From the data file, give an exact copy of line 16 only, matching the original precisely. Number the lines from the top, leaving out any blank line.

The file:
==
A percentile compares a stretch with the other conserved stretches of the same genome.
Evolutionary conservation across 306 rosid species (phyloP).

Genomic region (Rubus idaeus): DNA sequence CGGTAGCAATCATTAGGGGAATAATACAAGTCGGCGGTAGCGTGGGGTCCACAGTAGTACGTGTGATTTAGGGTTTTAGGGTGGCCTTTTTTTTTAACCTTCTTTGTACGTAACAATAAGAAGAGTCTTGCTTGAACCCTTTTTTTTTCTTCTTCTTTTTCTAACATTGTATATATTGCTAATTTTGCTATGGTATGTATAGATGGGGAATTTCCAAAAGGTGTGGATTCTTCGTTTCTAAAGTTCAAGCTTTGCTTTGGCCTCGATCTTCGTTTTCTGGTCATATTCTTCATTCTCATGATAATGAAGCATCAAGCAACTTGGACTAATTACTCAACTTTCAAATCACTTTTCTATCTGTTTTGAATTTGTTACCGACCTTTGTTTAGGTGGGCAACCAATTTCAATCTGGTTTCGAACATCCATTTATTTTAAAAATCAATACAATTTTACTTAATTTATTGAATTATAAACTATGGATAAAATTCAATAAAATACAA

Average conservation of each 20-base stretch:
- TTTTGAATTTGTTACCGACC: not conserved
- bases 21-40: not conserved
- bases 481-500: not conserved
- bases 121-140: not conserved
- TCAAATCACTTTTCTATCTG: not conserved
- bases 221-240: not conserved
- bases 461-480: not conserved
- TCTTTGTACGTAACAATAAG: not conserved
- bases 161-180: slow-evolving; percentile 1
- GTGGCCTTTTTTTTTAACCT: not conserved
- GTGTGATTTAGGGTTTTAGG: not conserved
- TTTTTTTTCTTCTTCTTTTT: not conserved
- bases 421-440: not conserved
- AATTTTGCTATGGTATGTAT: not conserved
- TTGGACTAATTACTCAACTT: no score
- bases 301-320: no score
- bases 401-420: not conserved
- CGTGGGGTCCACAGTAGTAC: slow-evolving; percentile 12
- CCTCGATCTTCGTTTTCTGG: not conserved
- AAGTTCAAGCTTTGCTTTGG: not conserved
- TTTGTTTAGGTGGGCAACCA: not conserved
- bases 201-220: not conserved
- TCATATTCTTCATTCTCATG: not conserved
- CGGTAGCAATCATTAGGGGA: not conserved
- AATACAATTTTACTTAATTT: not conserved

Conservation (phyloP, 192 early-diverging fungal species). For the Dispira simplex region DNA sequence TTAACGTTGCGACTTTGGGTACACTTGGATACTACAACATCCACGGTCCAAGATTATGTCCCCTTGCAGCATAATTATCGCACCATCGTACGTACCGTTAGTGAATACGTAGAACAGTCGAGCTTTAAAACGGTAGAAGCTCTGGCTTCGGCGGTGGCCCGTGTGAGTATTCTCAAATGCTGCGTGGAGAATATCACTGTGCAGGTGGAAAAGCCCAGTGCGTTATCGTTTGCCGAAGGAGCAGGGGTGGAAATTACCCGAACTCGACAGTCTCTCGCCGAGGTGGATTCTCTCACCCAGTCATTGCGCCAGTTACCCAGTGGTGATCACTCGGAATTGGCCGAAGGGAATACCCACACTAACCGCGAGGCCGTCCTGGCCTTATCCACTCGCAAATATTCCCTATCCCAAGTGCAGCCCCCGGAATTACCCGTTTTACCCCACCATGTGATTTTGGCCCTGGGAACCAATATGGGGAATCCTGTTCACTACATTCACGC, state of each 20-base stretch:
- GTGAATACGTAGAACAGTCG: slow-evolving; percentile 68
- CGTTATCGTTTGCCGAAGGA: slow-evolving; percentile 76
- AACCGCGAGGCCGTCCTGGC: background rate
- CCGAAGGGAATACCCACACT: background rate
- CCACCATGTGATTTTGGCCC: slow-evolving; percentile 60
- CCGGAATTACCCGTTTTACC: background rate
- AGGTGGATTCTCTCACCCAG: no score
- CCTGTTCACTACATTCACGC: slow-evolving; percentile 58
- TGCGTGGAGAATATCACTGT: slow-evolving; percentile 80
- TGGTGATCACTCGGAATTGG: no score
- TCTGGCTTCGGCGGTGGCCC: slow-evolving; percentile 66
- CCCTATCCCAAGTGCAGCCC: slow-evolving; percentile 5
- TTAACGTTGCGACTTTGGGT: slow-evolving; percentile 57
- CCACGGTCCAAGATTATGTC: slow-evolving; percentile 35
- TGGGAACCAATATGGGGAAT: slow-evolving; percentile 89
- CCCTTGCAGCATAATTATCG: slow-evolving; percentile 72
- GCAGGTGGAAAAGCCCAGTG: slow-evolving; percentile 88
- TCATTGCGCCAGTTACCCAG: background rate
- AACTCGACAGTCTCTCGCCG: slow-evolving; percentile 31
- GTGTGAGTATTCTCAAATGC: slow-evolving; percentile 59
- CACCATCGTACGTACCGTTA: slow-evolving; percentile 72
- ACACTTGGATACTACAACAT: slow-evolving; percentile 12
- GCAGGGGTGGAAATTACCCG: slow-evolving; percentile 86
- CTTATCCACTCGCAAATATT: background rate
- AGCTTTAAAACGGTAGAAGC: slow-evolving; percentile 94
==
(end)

- TTTTTTTTCTTCTTCTTTTT: not conserved